If radon is present in the soil around a basement, it can still infiltrate into a room through cracks in the concrete. Sealing alone will not lower the radon levels enough to be affective. Some building codes actually require a radon test when construction is taking place. New homes may require a vapour barrier which helps block any radon infiltration. Before renovating in existing homes, a radon test should be taken. It’s least expensive to install a radon-reduction system during your renovations rather than afterwards if this is the solution you are choosing.

 

Myth 5: Customised concrete flooring is slippery

Customising decorative concrete may look slippery, but in fact it is just a slippery as any ceramic tiles or vinyl. Polished concrete or high-gloss sealers can reduce traction, but you may ask to have a non-slip coat mixed with the stain or sealer being used to add more traction.

 

Myth 6: Floor coverings are cheaper than customised concrete flooring

Compared to floor coverings, customising your concrete is can be more expensive intially, however you do pay for what you get. Concrete has a higher life expectancy than any carpet, vinyl or wood laminates. Also, it consists of very minimal maintenance and doesn’t react to stains or damage to general spills as carpet does and is therefore easy to clean up any mess. Protecting your concrete with a good sealer will make flooring resistant to harsh stains or chemicals.

If a certain look is to be achieved, mimicking ceramic tiles, marble or granite or wood can be done and therefore it’s still getting the benefits of concrete.  It is a more economical way of styling your home or business and saves time on cleaning up harsh stains.

If a basement were to be flooded by heavy rain, concrete would be able to sustain the impact unlike coverings as they stain, create odor, warp, peel or gain mildew.

 

Myth 7: Floor coverings offer more design/colour options than concrete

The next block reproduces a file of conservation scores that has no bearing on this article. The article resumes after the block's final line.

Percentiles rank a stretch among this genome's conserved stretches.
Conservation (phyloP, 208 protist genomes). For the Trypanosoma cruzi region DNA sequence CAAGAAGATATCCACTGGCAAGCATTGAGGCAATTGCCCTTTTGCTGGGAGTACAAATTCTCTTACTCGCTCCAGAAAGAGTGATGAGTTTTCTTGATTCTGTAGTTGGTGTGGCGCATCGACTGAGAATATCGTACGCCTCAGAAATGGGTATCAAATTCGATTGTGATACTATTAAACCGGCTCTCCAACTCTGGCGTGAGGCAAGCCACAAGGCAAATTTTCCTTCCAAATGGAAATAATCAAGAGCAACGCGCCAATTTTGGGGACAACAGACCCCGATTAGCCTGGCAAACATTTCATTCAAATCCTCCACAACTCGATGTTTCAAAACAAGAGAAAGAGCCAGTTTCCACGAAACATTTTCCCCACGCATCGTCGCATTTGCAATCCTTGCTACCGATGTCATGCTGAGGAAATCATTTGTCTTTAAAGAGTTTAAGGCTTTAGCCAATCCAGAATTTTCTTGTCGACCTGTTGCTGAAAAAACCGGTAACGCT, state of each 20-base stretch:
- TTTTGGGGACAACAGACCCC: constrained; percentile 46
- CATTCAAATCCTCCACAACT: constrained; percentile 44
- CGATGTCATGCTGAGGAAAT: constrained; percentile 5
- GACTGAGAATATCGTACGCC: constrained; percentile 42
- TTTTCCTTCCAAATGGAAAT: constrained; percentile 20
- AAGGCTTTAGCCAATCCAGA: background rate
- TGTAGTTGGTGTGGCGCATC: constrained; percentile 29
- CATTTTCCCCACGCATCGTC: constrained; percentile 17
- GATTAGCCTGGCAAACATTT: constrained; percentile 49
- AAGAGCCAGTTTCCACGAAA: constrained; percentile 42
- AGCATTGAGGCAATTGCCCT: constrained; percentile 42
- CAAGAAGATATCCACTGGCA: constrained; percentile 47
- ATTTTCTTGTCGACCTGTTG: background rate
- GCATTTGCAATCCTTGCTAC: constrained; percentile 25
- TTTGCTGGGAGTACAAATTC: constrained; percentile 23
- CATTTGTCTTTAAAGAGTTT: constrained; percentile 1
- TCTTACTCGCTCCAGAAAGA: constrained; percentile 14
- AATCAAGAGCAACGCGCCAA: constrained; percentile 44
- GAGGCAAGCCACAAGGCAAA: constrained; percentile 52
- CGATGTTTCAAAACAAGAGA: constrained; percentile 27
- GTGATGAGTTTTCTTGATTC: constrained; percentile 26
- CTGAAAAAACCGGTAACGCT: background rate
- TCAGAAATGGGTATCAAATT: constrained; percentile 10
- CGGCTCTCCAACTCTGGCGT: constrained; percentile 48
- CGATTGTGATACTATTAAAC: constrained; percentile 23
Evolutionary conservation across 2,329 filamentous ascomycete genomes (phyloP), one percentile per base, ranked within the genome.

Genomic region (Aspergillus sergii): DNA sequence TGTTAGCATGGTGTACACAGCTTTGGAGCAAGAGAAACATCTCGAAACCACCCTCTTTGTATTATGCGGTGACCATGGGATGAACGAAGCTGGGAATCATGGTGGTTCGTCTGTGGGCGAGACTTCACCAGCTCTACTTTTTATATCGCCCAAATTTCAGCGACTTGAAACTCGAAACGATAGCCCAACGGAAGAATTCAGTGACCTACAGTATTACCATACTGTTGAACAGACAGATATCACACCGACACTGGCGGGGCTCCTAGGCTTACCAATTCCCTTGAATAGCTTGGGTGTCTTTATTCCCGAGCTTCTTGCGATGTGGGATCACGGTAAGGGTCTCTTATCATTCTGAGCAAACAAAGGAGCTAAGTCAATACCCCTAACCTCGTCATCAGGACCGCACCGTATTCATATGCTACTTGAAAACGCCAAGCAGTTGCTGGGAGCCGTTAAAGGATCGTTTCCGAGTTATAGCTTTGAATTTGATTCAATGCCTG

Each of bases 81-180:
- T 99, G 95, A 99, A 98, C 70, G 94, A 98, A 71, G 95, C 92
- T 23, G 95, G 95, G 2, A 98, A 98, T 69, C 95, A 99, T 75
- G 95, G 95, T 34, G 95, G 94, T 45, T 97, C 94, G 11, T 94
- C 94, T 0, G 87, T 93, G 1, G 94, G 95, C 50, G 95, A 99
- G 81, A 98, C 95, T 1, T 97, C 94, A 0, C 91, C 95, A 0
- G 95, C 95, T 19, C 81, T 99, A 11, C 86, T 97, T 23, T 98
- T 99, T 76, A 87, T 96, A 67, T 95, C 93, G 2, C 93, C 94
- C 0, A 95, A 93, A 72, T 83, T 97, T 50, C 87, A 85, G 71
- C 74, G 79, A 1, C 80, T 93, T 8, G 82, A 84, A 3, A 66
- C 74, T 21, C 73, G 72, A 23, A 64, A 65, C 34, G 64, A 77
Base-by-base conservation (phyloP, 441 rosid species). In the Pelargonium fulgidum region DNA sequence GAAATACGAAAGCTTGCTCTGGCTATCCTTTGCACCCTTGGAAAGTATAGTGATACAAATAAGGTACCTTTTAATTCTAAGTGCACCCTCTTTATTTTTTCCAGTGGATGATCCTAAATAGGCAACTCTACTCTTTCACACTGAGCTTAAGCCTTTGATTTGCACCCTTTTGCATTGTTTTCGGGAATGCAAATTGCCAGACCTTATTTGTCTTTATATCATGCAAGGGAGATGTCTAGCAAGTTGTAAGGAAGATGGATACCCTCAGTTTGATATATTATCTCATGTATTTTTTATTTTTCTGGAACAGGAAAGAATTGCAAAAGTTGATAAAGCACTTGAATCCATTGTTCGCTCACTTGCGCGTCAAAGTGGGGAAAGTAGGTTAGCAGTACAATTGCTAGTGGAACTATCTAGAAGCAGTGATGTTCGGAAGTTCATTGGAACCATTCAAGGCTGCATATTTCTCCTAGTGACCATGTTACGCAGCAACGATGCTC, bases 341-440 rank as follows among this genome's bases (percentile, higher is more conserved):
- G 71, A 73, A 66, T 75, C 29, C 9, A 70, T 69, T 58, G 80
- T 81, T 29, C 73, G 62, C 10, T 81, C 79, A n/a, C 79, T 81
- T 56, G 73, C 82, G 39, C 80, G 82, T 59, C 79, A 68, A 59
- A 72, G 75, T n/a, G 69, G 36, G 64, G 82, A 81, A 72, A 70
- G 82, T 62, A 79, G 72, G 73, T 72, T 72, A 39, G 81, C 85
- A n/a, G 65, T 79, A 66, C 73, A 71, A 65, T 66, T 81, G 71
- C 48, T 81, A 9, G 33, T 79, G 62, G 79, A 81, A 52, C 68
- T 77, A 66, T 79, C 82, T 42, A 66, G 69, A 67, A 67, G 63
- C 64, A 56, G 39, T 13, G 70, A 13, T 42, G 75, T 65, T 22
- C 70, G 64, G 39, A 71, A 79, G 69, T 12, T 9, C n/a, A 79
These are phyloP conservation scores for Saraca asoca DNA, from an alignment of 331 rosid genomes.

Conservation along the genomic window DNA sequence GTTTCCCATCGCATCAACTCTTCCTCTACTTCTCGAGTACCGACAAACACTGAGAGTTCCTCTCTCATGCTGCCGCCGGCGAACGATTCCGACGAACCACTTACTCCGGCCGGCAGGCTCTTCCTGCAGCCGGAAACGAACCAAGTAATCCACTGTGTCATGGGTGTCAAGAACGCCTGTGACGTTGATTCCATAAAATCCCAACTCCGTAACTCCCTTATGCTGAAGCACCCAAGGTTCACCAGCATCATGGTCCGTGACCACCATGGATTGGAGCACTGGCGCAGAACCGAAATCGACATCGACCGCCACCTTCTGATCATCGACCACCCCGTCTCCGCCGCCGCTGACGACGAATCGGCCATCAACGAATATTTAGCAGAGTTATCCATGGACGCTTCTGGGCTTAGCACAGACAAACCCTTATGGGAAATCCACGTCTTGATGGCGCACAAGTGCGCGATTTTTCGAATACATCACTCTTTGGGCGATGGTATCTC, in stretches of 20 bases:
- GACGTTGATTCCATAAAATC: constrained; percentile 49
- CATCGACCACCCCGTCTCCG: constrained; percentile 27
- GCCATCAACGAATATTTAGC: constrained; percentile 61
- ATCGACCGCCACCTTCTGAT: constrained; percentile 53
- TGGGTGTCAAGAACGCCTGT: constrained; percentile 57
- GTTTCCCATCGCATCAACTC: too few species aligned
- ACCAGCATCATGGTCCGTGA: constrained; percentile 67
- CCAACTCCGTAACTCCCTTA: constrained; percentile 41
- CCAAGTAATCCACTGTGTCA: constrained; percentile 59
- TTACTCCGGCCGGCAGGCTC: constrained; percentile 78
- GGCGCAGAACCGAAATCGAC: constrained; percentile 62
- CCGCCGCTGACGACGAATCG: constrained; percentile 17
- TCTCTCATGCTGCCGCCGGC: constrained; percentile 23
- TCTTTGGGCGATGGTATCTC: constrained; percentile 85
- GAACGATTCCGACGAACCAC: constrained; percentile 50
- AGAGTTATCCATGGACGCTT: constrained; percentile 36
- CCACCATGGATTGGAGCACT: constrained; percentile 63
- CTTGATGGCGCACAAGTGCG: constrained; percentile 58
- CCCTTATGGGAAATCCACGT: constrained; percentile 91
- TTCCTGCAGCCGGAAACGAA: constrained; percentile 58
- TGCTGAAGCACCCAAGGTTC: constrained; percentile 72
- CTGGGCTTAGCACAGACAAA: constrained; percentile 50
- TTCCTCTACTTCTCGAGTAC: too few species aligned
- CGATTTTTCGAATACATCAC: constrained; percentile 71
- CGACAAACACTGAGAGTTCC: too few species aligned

Concrete is the ultimate material that can create any decorative pattern, boarder, colour or texture desired. Stains, dyes, epoxy, overlays, stamping, paints and stencilling are some ways to decorate your concrete. These methods can also be combined to make a different look.  Some choices of how to customise concrete are:

  • Stencilling a faux area rug in the entries of homes and boarding them with colourful patterns. Applying colour into stains or dyes makes it all the more special.
  • A stamped overlay is good to touch up existing basement flooring as a look of stone, slate or hardwood flooring. Using a stampable overlay, colouring agents and stamping tools, this look can be completed with success.
  • Paint can be used to mimic marble or tile if anticipated. Finishing techniques such as sponging and splattering is usually used with multiple colours to get this look.
  • Staining floors is a common choice as it gives a rich and translucent of colour to a room. By using three to four different shades or colours, a dramatic affect or a dimensional affect will come through.
  • Epoxy coatings are also very common being a simple look. Epoxy flooring is great for utility rooms or workshops. The surface of the concrete can be decorated with colour flakes or chips to make it more complex and eye-catching.